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Categories: Computer models Sick sinus syndrome Heart Heart rhythm Sinoatrial node

New insights into heart rhythm disorder

Groundbreaking research using detailed computer models has been used to gain new understanding of a genetic form of a condition called sick sinus syndrome that disrupts the heart’s normal rhythm.

Sick sinus syndrome can be associated with sudden cardiac death.  The pioneering research could potentially help improve thousands of lives through preventative treatment of those most at risk from sick sinus syndrome, in which the activity of the heart’s pacemaker this sinoatrial node, is impaired. 

Sudden cardiac death occurs after an abrupt loss of consciousness within one hour of the onset of acute symptoms. This often happens during the night as heart rate slows dramatically. It is estimated that about 30% of sudden cardiac deaths occur at nighttime, claiming the lives of often young and fit people, including well-trained athletes.

Professor Henggui Zhang and colleagues at The University of Manchester, working with Professor Jules Hancox from the University of Bristol’s Physiology & Pharmacology Department, has for the first time shown how gene mutation and activity of the nervous system can combine to seriously disrupt the heart’s normal rhythm.

The form of sick sinus syndrome investigated is not connected with structural heart disease, but with genetic mutations that alter a protein called SCN5A that is involved in generation of electrical activity in the heart.

The research is based on 13 years worth of work developing models of cardiac electrical activity, and has now been published in the leading journal Circulation Research.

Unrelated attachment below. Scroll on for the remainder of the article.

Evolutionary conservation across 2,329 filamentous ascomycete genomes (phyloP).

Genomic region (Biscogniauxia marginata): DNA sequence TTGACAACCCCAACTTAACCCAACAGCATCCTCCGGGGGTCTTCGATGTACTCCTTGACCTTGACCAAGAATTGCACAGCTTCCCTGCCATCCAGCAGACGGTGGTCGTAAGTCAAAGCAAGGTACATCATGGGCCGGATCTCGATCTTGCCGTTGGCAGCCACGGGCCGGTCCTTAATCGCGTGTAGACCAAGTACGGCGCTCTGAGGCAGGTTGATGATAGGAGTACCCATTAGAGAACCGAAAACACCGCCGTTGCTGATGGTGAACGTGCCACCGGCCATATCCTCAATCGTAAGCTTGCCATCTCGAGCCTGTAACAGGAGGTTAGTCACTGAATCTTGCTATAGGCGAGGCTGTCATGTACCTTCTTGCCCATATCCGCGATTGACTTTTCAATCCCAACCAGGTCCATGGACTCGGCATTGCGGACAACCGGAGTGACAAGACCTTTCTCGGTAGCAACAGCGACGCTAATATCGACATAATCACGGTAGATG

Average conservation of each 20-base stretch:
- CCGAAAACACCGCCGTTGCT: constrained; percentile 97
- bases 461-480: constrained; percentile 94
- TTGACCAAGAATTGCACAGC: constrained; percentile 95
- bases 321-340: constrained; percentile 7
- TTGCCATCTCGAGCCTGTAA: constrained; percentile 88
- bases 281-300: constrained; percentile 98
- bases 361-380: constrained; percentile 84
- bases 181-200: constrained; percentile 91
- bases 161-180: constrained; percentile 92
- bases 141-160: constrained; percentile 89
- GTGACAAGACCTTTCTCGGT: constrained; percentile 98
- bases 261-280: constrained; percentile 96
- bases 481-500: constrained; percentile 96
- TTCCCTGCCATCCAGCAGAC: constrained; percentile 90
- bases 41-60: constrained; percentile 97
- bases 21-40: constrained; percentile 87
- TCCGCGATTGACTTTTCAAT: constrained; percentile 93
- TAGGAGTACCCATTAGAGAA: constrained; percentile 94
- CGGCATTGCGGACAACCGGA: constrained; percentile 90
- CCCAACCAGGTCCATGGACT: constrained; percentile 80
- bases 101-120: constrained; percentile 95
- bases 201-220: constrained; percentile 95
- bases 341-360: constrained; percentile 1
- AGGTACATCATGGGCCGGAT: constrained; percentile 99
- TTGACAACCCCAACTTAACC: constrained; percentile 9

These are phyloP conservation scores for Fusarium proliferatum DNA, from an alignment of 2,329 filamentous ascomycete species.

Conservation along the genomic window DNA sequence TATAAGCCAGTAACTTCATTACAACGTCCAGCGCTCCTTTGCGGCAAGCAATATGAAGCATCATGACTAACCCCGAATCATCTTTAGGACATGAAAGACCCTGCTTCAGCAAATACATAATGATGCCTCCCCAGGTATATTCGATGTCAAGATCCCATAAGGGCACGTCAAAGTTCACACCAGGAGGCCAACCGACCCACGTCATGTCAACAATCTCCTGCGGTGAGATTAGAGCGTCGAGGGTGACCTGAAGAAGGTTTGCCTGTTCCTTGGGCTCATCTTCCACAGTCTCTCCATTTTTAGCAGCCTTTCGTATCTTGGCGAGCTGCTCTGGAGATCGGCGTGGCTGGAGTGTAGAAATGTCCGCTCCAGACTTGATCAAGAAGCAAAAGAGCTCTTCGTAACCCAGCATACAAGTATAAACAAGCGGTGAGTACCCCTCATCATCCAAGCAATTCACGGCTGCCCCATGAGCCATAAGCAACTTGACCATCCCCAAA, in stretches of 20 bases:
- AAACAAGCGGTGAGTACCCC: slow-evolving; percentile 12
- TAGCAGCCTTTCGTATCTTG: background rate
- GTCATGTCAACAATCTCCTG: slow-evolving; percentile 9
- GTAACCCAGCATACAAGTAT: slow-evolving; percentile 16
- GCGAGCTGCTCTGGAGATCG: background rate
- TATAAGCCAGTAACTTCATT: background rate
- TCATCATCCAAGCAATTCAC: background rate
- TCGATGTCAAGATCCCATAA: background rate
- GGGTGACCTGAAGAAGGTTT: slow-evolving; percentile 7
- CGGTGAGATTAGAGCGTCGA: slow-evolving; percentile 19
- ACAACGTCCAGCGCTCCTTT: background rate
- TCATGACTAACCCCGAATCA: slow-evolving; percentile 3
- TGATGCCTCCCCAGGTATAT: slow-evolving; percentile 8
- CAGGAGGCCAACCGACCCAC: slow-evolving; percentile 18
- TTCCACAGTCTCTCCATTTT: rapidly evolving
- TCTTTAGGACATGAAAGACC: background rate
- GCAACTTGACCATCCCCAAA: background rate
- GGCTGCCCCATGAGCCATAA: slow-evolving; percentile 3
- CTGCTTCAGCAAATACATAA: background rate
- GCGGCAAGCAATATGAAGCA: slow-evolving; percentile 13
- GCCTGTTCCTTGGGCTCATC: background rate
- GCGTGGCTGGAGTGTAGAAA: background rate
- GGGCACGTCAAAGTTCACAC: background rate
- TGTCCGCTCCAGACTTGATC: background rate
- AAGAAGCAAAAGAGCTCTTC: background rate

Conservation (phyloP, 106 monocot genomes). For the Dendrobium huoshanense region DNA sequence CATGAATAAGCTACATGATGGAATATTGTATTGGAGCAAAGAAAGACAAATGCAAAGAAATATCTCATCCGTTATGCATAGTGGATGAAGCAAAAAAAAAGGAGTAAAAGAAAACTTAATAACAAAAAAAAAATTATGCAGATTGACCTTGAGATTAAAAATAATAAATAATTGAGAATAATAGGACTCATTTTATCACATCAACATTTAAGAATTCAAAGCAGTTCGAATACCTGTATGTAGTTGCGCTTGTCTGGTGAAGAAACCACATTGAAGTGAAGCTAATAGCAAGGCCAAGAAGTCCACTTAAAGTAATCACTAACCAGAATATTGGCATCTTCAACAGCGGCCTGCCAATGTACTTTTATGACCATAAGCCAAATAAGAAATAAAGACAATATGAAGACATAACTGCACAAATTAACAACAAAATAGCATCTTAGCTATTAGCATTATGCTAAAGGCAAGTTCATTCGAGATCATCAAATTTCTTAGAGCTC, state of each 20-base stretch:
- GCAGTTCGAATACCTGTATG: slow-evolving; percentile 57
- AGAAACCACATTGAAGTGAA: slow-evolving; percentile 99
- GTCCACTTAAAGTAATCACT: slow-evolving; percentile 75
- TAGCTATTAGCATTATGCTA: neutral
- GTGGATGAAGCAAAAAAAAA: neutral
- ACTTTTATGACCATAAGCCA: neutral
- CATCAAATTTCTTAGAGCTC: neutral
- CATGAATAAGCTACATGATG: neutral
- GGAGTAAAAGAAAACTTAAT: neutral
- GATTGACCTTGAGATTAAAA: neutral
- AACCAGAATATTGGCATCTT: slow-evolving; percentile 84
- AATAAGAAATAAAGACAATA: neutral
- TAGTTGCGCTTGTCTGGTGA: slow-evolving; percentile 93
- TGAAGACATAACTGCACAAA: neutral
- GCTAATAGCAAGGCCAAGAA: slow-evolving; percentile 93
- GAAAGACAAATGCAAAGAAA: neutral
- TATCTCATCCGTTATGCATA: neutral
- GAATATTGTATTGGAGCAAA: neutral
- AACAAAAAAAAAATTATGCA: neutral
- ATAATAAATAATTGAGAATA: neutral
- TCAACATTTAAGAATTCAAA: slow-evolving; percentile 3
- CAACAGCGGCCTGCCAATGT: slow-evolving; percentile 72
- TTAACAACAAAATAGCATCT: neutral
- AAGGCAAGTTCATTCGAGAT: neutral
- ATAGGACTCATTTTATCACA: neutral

Using experimental measurements from the sinoatrial node together with detailed computer models, researchers were able to simulate the electrical activity in cardiac tissue.

They found that there is a chemical present in the nervous system which in healthy individuals acts to slow the heart rate, but in sick sinus syndrome patients may prevent electrical activity spreading across the heart, thereby compromising cardiac function. 

These effects are associated with gene mutations which can be detected by tests, and which could help to identify those most at risk as well as informing treatments such as drugs or pacemaker devices.

Professor Hancox said: “The insights into sick sinus syndrome from this study are potentially of great importance.  If other forms of sick sinus syndrome that involve mutations to different proteins in the heart are affected by nerve activity in the same way, this may identify a common target to reduce or eliminate risk of dangerous arrhythmia.”

Photo source: University of Bristol

Contact: Aliya Mughal - Press Officer, Tel: +44 (0)117 331 7033, Email: aliya.mughal@bristol.ac.uk

Source: University of Bristol

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